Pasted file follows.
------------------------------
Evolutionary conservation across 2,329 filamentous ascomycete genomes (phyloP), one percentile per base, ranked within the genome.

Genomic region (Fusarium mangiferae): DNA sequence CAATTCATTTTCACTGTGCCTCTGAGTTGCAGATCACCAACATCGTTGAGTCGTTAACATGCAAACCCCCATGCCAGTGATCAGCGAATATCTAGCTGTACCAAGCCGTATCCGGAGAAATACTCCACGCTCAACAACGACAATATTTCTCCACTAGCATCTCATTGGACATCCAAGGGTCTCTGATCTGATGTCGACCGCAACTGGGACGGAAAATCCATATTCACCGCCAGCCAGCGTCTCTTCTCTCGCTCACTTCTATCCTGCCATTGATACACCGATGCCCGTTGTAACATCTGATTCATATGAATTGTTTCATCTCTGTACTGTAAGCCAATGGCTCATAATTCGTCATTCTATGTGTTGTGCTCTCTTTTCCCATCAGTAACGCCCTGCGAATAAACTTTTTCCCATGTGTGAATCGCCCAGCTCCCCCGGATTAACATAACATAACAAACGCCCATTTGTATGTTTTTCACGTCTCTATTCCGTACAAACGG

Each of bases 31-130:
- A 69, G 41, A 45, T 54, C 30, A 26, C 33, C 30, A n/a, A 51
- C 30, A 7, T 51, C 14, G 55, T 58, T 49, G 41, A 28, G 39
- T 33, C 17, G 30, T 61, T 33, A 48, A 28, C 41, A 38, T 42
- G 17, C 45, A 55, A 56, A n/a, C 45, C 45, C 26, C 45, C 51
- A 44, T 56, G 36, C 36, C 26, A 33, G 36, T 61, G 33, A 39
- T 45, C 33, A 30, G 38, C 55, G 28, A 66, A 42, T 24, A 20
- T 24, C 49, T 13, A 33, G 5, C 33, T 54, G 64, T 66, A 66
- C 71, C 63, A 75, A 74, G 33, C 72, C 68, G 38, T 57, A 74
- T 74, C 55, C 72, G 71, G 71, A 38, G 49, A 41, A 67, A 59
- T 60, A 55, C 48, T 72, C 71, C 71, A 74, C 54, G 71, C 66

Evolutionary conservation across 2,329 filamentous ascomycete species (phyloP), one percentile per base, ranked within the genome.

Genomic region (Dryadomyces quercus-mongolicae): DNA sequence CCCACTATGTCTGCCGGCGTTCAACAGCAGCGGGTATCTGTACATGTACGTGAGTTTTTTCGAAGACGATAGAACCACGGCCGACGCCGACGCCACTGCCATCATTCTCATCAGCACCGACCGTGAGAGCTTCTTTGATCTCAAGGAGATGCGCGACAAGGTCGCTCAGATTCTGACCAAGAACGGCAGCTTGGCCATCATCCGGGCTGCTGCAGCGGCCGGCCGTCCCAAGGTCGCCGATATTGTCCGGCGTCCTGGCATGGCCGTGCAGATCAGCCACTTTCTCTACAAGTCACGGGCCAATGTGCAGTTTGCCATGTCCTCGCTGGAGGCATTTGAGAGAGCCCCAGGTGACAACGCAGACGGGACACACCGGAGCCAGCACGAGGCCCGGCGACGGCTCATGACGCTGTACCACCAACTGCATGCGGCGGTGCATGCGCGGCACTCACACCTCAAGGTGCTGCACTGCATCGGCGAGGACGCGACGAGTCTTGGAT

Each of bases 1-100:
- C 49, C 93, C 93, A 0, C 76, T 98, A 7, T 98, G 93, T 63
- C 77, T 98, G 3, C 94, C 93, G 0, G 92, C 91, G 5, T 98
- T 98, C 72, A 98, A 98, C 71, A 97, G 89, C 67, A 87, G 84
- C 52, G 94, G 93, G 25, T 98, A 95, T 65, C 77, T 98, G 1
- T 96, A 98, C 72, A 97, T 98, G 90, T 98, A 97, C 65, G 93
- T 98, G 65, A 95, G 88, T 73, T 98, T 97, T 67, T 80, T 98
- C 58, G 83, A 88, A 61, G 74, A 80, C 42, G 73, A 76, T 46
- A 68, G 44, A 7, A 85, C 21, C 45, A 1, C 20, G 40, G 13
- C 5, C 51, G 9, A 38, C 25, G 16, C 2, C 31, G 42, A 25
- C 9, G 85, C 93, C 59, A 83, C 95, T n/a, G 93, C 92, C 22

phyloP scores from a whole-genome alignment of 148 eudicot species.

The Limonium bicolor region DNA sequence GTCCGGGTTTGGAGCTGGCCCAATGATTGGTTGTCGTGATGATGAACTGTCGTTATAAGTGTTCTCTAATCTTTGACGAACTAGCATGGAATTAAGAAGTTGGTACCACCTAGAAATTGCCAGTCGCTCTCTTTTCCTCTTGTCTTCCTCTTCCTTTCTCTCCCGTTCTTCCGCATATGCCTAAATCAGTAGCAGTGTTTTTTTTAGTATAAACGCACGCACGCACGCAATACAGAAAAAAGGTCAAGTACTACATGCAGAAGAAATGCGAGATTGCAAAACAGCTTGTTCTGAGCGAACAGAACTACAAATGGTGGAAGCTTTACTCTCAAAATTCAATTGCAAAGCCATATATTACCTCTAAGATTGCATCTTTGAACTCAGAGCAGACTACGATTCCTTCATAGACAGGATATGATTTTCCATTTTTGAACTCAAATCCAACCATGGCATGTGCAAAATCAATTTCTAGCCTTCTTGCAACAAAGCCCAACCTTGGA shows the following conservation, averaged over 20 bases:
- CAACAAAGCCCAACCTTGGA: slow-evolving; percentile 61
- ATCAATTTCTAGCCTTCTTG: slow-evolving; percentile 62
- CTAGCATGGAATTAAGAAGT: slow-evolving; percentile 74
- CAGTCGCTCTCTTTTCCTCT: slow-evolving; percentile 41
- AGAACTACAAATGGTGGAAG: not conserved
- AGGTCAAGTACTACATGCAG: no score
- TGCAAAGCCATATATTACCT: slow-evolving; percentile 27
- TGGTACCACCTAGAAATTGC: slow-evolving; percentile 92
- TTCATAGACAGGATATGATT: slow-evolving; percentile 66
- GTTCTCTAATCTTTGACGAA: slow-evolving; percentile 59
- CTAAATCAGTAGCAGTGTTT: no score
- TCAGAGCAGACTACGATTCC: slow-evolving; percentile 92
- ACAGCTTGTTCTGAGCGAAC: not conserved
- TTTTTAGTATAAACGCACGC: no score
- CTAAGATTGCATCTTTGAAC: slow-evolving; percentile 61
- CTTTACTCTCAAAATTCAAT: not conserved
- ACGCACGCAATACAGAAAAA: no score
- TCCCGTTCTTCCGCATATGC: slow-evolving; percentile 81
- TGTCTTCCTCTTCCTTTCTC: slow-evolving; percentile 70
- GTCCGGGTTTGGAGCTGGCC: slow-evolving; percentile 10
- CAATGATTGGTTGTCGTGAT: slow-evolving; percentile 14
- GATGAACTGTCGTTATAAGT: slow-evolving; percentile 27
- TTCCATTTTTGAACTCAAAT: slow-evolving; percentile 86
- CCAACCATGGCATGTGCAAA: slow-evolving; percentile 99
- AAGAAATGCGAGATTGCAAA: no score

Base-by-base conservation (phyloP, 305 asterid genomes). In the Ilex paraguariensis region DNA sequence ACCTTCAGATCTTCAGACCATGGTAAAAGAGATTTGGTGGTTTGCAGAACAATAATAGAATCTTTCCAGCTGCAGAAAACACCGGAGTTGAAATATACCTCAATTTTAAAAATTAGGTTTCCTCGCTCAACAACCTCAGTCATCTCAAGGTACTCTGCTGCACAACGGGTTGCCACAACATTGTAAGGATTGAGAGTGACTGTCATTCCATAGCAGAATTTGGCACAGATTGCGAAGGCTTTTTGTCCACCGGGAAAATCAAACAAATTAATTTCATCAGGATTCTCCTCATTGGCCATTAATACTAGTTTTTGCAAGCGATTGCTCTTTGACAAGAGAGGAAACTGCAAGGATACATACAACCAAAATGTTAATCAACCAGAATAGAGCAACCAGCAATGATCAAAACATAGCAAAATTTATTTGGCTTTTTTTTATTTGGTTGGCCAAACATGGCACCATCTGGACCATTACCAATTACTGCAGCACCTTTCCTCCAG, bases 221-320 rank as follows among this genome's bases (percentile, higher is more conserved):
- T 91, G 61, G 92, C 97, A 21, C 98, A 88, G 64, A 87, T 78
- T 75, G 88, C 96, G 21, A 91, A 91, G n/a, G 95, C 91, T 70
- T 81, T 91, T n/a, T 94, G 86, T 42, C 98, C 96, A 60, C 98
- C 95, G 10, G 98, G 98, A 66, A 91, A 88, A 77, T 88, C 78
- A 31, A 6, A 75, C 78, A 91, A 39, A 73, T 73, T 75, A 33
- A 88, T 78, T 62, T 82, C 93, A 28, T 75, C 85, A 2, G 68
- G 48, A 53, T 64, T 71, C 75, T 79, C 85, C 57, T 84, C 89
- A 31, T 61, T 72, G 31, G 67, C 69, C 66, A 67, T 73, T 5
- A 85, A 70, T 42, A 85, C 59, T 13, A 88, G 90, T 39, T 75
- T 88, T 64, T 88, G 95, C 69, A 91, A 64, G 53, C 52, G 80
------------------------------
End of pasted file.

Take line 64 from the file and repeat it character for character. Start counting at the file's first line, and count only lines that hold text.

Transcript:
- T 88, T 64, T 88, G 95, C 69, A 91, A 64, G 53, C 52, G 80